Lee Bros. Boiled Peanuts wasn’t exactly an instant hit. Roasting peanuts brings them closer to the “nut” part of their name, but boiling them confirms that they’re “peas.” Boiled peanuts have a soft texture and a grassy, bean-y flavor slugged up with salt. Rare is the Yankee who gets beyond the first few nibbles. Still, one thing led to another and with some choice publicity, the catalog and website of Southern pantry staples like stone-ground grits, fig preserves, and, of course, boiled peanuts was made.
When an editor of a travel magazine asked them to write a story about road-tripping their home state in search of great food, they embarked on a second career as food and travel journalists. They currently write food stories for Travel + Leisure, Food & Wine, GQ, The New York Times, and are the wine columnists for Martha Stewart Living. Add a popular radio station and two cookbooks, and the Lee Brothers and their favorite southern foods can be accessed across the nation.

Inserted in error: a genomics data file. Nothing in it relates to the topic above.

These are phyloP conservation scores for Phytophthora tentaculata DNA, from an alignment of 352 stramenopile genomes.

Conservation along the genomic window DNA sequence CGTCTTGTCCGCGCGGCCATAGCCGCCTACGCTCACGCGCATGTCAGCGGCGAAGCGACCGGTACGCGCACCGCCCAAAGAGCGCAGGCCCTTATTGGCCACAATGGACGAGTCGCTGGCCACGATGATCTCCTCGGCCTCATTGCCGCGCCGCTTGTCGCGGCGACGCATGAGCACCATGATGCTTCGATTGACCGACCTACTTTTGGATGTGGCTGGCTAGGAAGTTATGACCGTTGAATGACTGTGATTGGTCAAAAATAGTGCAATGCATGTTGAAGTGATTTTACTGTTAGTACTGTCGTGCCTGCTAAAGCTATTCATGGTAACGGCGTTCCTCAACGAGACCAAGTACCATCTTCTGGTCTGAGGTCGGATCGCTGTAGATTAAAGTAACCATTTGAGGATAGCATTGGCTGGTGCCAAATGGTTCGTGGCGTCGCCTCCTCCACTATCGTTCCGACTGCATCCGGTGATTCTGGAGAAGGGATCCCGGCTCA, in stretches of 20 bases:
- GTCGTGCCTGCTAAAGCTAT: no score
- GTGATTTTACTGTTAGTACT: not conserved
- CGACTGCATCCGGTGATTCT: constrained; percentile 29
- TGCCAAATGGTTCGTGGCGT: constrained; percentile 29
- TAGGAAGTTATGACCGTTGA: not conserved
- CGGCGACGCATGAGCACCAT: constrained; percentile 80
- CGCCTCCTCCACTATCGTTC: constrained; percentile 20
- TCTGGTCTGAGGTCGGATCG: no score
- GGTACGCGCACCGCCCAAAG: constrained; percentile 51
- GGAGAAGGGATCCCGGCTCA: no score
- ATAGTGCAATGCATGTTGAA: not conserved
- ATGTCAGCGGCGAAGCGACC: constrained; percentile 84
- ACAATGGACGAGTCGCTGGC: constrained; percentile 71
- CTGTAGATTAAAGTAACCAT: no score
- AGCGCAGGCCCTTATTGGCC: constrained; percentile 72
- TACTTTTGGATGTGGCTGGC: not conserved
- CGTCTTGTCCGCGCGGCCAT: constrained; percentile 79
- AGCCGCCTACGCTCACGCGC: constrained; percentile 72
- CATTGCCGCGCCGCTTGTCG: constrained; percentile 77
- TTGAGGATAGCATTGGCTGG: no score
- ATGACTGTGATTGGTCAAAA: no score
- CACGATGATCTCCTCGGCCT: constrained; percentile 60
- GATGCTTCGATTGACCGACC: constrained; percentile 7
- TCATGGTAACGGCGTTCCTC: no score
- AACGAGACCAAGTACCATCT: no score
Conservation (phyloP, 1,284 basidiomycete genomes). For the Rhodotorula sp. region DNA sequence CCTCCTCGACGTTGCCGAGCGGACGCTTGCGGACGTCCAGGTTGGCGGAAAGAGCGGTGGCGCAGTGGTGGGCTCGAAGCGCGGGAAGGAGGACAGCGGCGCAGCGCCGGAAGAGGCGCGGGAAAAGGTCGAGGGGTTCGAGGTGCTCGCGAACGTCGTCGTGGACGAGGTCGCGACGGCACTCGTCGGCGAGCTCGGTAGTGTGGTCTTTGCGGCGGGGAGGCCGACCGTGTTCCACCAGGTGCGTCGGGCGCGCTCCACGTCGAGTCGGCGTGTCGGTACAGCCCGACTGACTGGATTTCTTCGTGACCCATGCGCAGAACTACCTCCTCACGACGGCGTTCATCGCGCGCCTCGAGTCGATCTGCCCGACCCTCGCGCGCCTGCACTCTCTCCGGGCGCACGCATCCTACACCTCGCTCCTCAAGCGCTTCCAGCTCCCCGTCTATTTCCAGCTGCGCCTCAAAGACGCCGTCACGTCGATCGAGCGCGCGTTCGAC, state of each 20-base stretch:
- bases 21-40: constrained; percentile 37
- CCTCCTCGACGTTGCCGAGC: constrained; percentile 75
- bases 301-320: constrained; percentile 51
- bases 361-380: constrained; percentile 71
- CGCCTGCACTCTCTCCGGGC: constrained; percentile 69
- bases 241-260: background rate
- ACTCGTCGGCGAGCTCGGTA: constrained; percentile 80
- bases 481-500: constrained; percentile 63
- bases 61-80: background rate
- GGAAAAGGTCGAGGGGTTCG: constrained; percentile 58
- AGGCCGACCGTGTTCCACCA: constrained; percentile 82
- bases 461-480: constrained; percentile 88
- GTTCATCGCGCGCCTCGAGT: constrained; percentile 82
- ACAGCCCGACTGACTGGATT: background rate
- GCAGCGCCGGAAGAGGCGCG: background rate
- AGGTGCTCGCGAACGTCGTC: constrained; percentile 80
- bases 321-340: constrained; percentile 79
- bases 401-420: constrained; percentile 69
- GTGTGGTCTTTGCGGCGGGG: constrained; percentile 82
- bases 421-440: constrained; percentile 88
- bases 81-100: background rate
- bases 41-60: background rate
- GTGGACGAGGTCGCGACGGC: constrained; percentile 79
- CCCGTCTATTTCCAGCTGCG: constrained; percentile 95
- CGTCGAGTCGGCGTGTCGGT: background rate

Their first cookbook, the award–winning “Lee Bros. Southern Cookbooks”, weaves stories of growing up in Charleston with over 220 recipes for both classic (she crab soup) and innovative (boiled peanut ice cream) Southern fare.
The second cookbook which was publicized in 2009, “The Lee Bros. Simple Fresh Southern” is a collection of all-new recipes for real home cooks that celebrates the South’s bounty of fresh ingredients.
There are more than 100 easy, healthy dishes for every day, that don’t compromise an ounce on southern flavor. With these recipes—Pimento-Cheese Potato Gratin! Pork Tenderloins with Fig Gravy! Buttermilk Pudding Cakes!—you might have some new all-time favorites in your kitchen.
Simple Fresh Southern is the first fully-illustrated book—with color photographs of more than half the recipes—and it’s got further features designed with busy home cooks in mind:
These two come to cooking purely as enthusiasts. They’re not in the least obsessed with the region’s foodways or culinary history; they have none of the reverence for tradition so often woven into cookbooks written by true Southerners. Nope, they’re just here for the food.
Matt and Ted are both married, and while not on a book tour, give lectures, cooking demonstrations and cooking classes which can be booked on their their website.